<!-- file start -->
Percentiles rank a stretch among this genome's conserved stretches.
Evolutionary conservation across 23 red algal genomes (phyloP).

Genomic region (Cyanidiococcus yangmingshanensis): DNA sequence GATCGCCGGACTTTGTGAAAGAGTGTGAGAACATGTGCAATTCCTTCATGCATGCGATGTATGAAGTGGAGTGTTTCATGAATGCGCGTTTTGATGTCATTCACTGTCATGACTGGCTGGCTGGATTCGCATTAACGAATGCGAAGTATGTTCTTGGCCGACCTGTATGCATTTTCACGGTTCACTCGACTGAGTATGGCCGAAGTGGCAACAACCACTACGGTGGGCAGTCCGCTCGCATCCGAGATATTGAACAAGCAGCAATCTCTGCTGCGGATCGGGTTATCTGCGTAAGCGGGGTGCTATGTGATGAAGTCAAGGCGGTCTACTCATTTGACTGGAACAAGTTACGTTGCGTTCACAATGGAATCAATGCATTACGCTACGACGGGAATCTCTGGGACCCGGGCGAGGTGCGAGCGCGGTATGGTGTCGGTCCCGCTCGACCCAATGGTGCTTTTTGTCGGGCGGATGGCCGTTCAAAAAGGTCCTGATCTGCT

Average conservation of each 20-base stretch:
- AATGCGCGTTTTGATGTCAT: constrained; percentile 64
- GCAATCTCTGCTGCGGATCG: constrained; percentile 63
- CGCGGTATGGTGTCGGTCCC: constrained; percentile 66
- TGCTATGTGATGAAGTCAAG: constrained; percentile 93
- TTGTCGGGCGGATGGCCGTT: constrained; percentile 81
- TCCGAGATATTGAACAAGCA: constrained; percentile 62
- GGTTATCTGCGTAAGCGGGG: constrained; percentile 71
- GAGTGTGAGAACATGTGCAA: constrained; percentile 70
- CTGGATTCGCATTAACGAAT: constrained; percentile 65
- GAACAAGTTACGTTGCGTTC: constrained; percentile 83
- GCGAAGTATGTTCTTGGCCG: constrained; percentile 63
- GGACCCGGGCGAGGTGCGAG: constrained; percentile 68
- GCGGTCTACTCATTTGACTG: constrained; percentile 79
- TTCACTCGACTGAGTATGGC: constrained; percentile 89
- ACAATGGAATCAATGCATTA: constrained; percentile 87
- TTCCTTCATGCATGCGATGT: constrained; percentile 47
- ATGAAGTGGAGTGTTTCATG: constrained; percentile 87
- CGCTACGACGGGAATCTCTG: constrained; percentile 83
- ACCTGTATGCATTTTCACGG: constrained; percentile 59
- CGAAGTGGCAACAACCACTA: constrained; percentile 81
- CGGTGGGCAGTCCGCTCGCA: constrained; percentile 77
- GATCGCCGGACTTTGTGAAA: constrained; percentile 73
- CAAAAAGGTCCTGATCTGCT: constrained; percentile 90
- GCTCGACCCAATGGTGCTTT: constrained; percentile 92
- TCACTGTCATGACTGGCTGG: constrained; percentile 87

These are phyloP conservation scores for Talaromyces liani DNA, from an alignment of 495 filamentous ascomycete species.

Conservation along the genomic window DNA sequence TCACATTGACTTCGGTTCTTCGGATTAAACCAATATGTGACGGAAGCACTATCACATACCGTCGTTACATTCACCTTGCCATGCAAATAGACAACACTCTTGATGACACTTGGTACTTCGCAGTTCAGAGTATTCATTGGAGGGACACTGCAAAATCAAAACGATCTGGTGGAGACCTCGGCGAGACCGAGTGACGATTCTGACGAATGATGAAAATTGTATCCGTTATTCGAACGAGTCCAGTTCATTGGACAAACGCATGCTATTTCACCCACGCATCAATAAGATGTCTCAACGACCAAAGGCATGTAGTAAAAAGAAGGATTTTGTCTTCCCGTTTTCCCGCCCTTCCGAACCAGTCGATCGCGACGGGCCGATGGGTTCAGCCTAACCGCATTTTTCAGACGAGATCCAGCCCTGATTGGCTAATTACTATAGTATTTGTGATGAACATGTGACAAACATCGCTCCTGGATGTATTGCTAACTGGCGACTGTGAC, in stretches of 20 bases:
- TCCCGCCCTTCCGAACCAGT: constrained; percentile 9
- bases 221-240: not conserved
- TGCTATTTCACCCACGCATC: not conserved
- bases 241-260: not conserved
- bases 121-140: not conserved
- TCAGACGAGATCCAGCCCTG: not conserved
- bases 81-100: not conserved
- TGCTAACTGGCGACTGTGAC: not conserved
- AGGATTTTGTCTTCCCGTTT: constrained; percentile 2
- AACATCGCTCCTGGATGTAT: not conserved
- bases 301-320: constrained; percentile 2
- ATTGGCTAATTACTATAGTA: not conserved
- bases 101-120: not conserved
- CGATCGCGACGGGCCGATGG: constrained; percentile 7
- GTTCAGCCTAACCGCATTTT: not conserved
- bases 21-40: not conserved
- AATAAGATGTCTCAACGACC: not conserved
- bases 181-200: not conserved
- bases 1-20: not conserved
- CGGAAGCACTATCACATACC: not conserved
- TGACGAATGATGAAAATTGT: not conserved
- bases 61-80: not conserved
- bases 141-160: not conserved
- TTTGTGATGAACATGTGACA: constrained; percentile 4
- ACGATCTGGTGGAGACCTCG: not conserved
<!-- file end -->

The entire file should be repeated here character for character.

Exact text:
Percentiles rank a stretch among this genome's conserved stretches.
Evolutionary conservation across 23 red algal genomes (phyloP).

Genomic region (Cyanidiococcus yangmingshanensis): DNA sequence GATCGCCGGACTTTGTGAAAGAGTGTGAGAACATGTGCAATTCCTTCATGCATGCGATGTATGAAGTGGAGTGTTTCATGAATGCGCGTTTTGATGTCATTCACTGTCATGACTGGCTGGCTGGATTCGCATTAACGAATGCGAAGTATGTTCTTGGCCGACCTGTATGCATTTTCACGGTTCACTCGACTGAGTATGGCCGAAGTGGCAACAACCACTACGGTGGGCAGTCCGCTCGCATCCGAGATATTGAACAAGCAGCAATCTCTGCTGCGGATCGGGTTATCTGCGTAAGCGGGGTGCTATGTGATGAAGTCAAGGCGGTCTACTCATTTGACTGGAACAAGTTACGTTGCGTTCACAATGGAATCAATGCATTACGCTACGACGGGAATCTCTGGGACCCGGGCGAGGTGCGAGCGCGGTATGGTGTCGGTCCCGCTCGACCCAATGGTGCTTTTTGTCGGGCGGATGGCCGTTCAAAAAGGTCCTGATCTGCT

Average conservation of each 20-base stretch:
- AATGCGCGTTTTGATGTCAT: constrained; percentile 64
- GCAATCTCTGCTGCGGATCG: constrained; percentile 63
- CGCGGTATGGTGTCGGTCCC: constrained; percentile 66
- TGCTATGTGATGAAGTCAAG: constrained; percentile 93
- TTGTCGGGCGGATGGCCGTT: constrained; percentile 81
- TCCGAGATATTGAACAAGCA: constrained; percentile 62
- GGTTATCTGCGTAAGCGGGG: constrained; percentile 71
- GAGTGTGAGAACATGTGCAA: constrained; percentile 70
- CTGGATTCGCATTAACGAAT: constrained; percentile 65
- GAACAAGTTACGTTGCGTTC: constrained; percentile 83
- GCGAAGTATGTTCTTGGCCG: constrained; percentile 63
- GGACCCGGGCGAGGTGCGAG: constrained; percentile 68
- GCGGTCTACTCATTTGACTG: constrained; percentile 79
- TTCACTCGACTGAGTATGGC: constrained; percentile 89
- ACAATGGAATCAATGCATTA: constrained; percentile 87
- TTCCTTCATGCATGCGATGT: constrained; percentile 47
- ATGAAGTGGAGTGTTTCATG: constrained; percentile 87
- CGCTACGACGGGAATCTCTG: constrained; percentile 83
- ACCTGTATGCATTTTCACGG: constrained; percentile 59
- CGAAGTGGCAACAACCACTA: constrained; percentile 81
- CGGTGGGCAGTCCGCTCGCA: constrained; percentile 77
- GATCGCCGGACTTTGTGAAA: constrained; percentile 73
- CAAAAAGGTCCTGATCTGCT: constrained; percentile 90
- GCTCGACCCAATGGTGCTTT: constrained; percentile 92
- TCACTGTCATGACTGGCTGG: constrained; percentile 87

These are phyloP conservation scores for Talaromyces liani DNA, from an alignment of 495 filamentous ascomycete species.

Conservation along the genomic window DNA sequence TCACATTGACTTCGGTTCTTCGGATTAAACCAATATGTGACGGAAGCACTATCACATACCGTCGTTACATTCACCTTGCCATGCAAATAGACAACACTCTTGATGACACTTGGTACTTCGCAGTTCAGAGTATTCATTGGAGGGACACTGCAAAATCAAAACGATCTGGTGGAGACCTCGGCGAGACCGAGTGACGATTCTGACGAATGATGAAAATTGTATCCGTTATTCGAACGAGTCCAGTTCATTGGACAAACGCATGCTATTTCACCCACGCATCAATAAGATGTCTCAACGACCAAAGGCATGTAGTAAAAAGAAGGATTTTGTCTTCCCGTTTTCCCGCCCTTCCGAACCAGTCGATCGCGACGGGCCGATGGGTTCAGCCTAACCGCATTTTTCAGACGAGATCCAGCCCTGATTGGCTAATTACTATAGTATTTGTGATGAACATGTGACAAACATCGCTCCTGGATGTATTGCTAACTGGCGACTGTGAC, in stretches of 20 bases:
- TCCCGCCCTTCCGAACCAGT: constrained; percentile 9
- bases 221-240: not conserved
- TGCTATTTCACCCACGCATC: not conserved
- bases 241-260: not conserved
- bases 121-140: not conserved
- TCAGACGAGATCCAGCCCTG: not conserved
- bases 81-100: not conserved
- TGCTAACTGGCGACTGTGAC: not conserved
- AGGATTTTGTCTTCCCGTTT: constrained; percentile 2
- AACATCGCTCCTGGATGTAT: not conserved
- bases 301-320: constrained; percentile 2
- ATTGGCTAATTACTATAGTA: not conserved
- bases 101-120: not conserved
- CGATCGCGACGGGCCGATGG: constrained; percentile 7
- GTTCAGCCTAACCGCATTTT: not conserved
- bases 21-40: not conserved
- AATAAGATGTCTCAACGACC: not conserved
- bases 181-200: not conserved
- bases 1-20: not conserved
- CGGAAGCACTATCACATACC: not conserved
- TGACGAATGATGAAAATTGT: not conserved
- bases 61-80: not conserved
- bases 141-160: not conserved
- TTTGTGATGAACATGTGACA: constrained; percentile 4
- ACGATCTGGTGGAGACCTCG: not conserved